MythBusters' Adam Savage: My Lifelong Pursuit of the Perfect Blade Runner Gun

Giz friend Adam Savage, in our estimation, can make just about anything. Here he explains the path he took to turn a toy gun into an astoundingly sharp Blade Runner pistol replica.

I made my first Blade Runner pistol when I was 18, while living in Hell's Kitchen, NYC. I stared at the VHS version on pause and made sketches. Put it together from toys and model kit parts. It's lovely and terrible. (Years later the internet would teach me that the six dollar plastic gun I bought on Canal Street in NYC and cannibalized for the grip was created by Edison Giacattoli, a legendary toy gun designer.)

MythBusters' Adam Savage: My Lifelong Pursuit of the Perfect Blade Runner Gun

I made a crazy accurate scratch built when I was 30, from resin and bondo. I had great picture reference but shitty size reference—it was 20% too small. Fuck!

MythBusters' Adam Savage: My Lifelong Pursuit of the Perfect Blade Runner Gun

I even had it chrome plated at one point, and I weathered it.

MythBusters' Adam Savage: My Lifelong Pursuit of the Perfect Blade Runner Gun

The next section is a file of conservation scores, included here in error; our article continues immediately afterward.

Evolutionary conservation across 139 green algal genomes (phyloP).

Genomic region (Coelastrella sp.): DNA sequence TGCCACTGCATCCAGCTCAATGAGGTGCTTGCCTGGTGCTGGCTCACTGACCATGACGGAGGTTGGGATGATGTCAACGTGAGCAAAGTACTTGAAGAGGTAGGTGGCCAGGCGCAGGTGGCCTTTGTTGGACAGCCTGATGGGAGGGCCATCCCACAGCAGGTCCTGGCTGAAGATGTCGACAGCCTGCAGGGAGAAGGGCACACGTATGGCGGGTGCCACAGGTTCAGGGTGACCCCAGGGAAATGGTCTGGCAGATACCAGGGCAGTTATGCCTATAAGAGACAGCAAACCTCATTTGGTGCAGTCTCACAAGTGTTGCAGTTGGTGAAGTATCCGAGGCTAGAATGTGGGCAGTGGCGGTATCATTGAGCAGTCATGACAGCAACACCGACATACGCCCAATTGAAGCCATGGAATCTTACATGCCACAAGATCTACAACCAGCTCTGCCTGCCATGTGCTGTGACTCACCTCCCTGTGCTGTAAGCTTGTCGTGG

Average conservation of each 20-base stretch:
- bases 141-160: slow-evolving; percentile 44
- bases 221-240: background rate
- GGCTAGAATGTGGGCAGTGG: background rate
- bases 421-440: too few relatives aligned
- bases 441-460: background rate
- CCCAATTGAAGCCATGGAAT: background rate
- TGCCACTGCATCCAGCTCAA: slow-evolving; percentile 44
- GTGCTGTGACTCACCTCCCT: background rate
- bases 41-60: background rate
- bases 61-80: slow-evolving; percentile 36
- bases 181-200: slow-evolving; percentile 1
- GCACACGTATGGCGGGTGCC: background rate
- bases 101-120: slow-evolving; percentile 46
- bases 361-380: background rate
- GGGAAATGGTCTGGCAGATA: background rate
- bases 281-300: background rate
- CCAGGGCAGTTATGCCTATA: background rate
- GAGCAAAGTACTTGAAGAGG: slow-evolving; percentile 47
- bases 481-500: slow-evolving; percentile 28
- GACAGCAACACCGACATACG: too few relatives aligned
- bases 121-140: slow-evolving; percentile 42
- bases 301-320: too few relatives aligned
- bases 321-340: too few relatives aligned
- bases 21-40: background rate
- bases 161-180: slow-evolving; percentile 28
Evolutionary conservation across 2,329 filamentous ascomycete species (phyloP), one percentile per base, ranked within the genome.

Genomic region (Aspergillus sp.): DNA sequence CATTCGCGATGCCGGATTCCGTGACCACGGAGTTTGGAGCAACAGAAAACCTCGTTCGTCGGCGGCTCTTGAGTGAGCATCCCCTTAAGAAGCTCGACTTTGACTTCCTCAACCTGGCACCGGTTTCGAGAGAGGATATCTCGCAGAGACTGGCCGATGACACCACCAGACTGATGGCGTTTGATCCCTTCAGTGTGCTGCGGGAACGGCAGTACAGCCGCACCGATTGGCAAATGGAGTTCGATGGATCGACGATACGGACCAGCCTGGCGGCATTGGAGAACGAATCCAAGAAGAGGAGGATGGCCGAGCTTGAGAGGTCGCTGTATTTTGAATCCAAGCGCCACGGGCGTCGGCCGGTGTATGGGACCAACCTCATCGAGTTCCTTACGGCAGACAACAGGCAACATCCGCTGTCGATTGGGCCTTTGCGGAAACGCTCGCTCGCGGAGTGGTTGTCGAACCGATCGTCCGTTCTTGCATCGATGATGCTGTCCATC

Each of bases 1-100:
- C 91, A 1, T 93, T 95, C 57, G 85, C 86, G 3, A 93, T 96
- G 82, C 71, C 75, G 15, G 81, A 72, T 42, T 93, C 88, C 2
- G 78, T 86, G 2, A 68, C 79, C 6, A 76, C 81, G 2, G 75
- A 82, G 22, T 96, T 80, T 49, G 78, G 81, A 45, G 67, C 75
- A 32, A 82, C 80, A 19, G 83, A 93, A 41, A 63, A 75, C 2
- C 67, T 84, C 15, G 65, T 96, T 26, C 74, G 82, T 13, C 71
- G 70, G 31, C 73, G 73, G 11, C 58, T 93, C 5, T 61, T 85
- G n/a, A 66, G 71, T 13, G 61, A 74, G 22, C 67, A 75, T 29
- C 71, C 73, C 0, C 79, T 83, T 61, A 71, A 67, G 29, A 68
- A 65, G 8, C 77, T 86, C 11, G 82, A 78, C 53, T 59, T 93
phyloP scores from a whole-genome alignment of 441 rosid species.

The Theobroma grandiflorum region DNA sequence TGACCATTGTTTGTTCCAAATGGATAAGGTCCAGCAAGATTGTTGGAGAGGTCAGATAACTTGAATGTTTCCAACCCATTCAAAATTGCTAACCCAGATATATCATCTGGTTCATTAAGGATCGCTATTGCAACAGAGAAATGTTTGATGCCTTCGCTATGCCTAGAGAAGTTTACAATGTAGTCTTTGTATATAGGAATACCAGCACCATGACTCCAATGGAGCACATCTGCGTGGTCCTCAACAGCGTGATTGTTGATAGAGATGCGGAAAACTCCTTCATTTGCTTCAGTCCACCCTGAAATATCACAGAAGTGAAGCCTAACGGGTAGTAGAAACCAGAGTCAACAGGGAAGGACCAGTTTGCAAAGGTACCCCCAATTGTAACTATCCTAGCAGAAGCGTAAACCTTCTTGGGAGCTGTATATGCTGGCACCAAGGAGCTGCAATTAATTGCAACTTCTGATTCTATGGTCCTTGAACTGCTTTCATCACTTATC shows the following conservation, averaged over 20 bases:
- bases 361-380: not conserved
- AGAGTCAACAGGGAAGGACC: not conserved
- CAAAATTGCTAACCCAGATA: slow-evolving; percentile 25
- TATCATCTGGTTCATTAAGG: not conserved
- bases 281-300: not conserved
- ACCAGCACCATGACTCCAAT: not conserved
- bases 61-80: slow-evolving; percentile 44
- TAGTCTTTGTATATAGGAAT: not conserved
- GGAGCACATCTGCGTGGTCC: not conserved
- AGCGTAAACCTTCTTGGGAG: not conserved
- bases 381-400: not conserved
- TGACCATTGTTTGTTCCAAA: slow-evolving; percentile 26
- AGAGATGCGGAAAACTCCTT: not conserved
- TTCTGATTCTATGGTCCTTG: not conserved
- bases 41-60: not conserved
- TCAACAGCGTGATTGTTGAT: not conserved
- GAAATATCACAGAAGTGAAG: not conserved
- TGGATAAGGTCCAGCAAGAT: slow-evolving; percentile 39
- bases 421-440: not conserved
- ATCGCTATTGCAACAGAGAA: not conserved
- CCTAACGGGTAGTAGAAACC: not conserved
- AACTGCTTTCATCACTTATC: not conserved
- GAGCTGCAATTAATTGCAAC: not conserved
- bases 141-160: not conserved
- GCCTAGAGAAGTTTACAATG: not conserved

In 2006, the screen-used original surfaced after 25 some-odd years and sold at auction last year for $256,000. Supposedly to Paul Allen. Update: We're just now told that Paul Allen specifically did not buy this.

MythBusters' Adam Savage: My Lifelong Pursuit of the Perfect Blade Runner Gun

The last picture is the final iteration. It's 95% finished. My hand-built baby. About 30 to 40 hours of labor spread out over (at least) 6 years. An original Steyr-Mannlicher .222 target rifle receiver and magazine and a Charter Arms Bulldog .44, both demilled and gunsmithed by me (working with hardened steel—FUN!) with custom machined aluminum and steel parts (barrel, grip, butt) and made as close as possible, in every respect, to the original. Painstaking.

MythBusters' Adam Savage: My Lifelong Pursuit of the Perfect Blade Runner Gun

Click to viewThat is all I have to say on the subject (probably not). I can't even describe how good it feels to hold it in my hand.

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